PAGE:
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Protect our Bees!

Lily Charmed will be donating £1 to Friends of the Earth for every bee and flower necklace sold in August and September to help protect our bees, and support the...

Lily Charmed will be donating £1 to Friends of the Earth for every bee and flower necklace sold in August and September to help protect our bees, and support the ongoing safety and health of our vital bee colonies. So if you do choose from one our range you will not only be buying a quality piece of silver jewellery but helping the cause of these wonderful creatures.

We love this time of year when the bees buzz and the blossoms perfume our gardens. An English Summer garden is a beautiful thing to behold, and are a huge inspiration to Lily Charmed in our jewellery designs.

We are all very worried that bee numbers worldwide have dropped alarmingly; with harmful neonicotinoid pesticides, habitat loss and climate change all being factors. Bees are vital to our natural eco-sytem because they don't just make delicious honey, they are a giant workforce, pollinating 90% of the plants we grow.  Life as we know it would be hard to sustain without these lovely creatures pollinating our food.

We can make our gardens and green spaces more bee friendly by providing nectar producing flowers. Bees can see the purple more clearly than any other colour, so grow lots of purple plants, like Lavender, Forget me Nots, Buddleja, Alliums and Catmint. They also love herbs like Sage, Mint, Marjoram and Thyme which each grow attractive flowers as well as tasting great.


If you see an exhausted bee you may be able to revive it with a simple sugar solution (not honey). Simply mix around two tablespoons of white, granulated sugar with one tablespoon of water, and place the mix in a small container like an egg cup among bees’ favourite flowers, or on a teaspoon next to it, if you have found an inert bee – and this will provide them with much needed energy at this busy time.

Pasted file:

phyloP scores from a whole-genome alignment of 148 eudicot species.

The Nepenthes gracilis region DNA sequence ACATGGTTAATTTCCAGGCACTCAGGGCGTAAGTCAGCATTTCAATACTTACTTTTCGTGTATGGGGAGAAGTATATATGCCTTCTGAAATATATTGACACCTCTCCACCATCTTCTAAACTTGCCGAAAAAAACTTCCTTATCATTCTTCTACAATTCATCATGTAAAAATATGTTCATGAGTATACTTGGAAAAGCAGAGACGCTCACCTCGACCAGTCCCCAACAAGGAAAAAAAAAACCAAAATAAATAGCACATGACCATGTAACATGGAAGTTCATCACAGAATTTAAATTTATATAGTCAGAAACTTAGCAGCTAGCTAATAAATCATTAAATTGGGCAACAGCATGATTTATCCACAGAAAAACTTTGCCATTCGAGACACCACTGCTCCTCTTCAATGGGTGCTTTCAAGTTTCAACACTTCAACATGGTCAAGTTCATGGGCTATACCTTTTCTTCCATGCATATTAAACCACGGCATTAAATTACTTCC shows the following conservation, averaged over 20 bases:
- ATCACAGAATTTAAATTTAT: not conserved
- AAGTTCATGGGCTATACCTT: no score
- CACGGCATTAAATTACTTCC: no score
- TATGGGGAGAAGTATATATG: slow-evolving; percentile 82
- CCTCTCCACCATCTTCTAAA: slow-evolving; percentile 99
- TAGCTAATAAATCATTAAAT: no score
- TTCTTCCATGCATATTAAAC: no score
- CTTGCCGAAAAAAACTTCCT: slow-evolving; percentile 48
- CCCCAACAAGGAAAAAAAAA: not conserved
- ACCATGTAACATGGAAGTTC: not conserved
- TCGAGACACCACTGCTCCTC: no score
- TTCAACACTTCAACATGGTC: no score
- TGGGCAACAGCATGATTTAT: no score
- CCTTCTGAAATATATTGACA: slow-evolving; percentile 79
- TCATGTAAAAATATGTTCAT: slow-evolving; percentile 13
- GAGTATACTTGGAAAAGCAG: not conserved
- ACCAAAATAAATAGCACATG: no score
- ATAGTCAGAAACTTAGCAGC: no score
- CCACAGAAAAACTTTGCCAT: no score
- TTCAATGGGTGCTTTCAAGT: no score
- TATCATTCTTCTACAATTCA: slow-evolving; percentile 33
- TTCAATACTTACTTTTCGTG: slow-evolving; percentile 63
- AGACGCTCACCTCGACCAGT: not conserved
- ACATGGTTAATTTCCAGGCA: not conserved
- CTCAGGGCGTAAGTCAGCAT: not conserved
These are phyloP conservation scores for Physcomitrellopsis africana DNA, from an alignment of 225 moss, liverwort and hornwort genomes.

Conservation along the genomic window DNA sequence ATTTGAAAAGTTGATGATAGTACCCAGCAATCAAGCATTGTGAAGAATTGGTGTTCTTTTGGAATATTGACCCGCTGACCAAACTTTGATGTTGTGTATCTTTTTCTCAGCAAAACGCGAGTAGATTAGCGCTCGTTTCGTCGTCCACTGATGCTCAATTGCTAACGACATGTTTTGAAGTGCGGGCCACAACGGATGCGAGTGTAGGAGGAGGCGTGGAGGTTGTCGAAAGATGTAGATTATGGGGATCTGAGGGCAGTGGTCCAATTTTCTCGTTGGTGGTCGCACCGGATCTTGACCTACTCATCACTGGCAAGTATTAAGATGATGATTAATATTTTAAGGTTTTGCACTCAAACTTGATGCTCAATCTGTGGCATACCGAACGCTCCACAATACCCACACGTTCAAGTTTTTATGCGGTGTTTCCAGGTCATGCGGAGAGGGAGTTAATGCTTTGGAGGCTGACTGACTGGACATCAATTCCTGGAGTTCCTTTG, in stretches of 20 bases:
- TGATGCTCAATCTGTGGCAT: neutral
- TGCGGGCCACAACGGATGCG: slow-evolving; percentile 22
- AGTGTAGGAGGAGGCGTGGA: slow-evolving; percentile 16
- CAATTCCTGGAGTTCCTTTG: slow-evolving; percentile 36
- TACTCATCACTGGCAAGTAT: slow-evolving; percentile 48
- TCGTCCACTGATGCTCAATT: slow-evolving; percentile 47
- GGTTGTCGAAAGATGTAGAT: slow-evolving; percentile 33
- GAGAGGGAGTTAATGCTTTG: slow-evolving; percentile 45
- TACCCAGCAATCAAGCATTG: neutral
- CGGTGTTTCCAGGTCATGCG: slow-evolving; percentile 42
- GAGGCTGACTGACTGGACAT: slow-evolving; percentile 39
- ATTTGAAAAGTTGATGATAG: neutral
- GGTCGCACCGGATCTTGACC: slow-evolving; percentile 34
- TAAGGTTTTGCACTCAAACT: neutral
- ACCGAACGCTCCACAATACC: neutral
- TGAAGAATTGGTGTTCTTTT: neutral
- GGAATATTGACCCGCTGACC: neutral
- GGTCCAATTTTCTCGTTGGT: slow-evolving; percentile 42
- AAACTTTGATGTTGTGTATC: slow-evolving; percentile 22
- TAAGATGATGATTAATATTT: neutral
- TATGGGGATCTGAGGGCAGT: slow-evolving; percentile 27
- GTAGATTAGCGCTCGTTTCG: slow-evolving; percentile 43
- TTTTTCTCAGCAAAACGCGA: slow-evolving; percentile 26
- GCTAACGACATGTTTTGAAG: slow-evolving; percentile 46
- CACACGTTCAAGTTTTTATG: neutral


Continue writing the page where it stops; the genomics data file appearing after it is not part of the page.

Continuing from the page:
No more than an egg cup’s worth should be put out at any one time so they don’t have excess amounts of sugar. The wildlife charity RSPB suggests small containers so that birds don’t dive in for a sugary bath.

In late summer the colony's new Queen bees need to find themselves somewhere to hibernate. They dig themselves a shallow subterranean chamber in which to stay until the following spring. This is often dug into loose soil in a cool north facing bank. Try providing places like this for hibernating Queen bumblebees in your garden in quiet, undisturbed spots.
A simple wood pile, or collection of branches and logs in a quiet corner of your garden also makes a safe home for various types of bees and other invertebrates.
Here are some useful links for other Bee organisations and Charities in the UK with fantastic resources and more information on how to help our bees; from planting bee friendly gardens, starting your own hive, and taking part in bee studies.
Friends of The Earth -
Adopt A Hive 
Bee Improvement and Bee Breeders' Association (BIBBA) - 
The Bumblebee Conservation Trust -
International Bee Research Association -
British Beekeepers
Association (BBKA) - 





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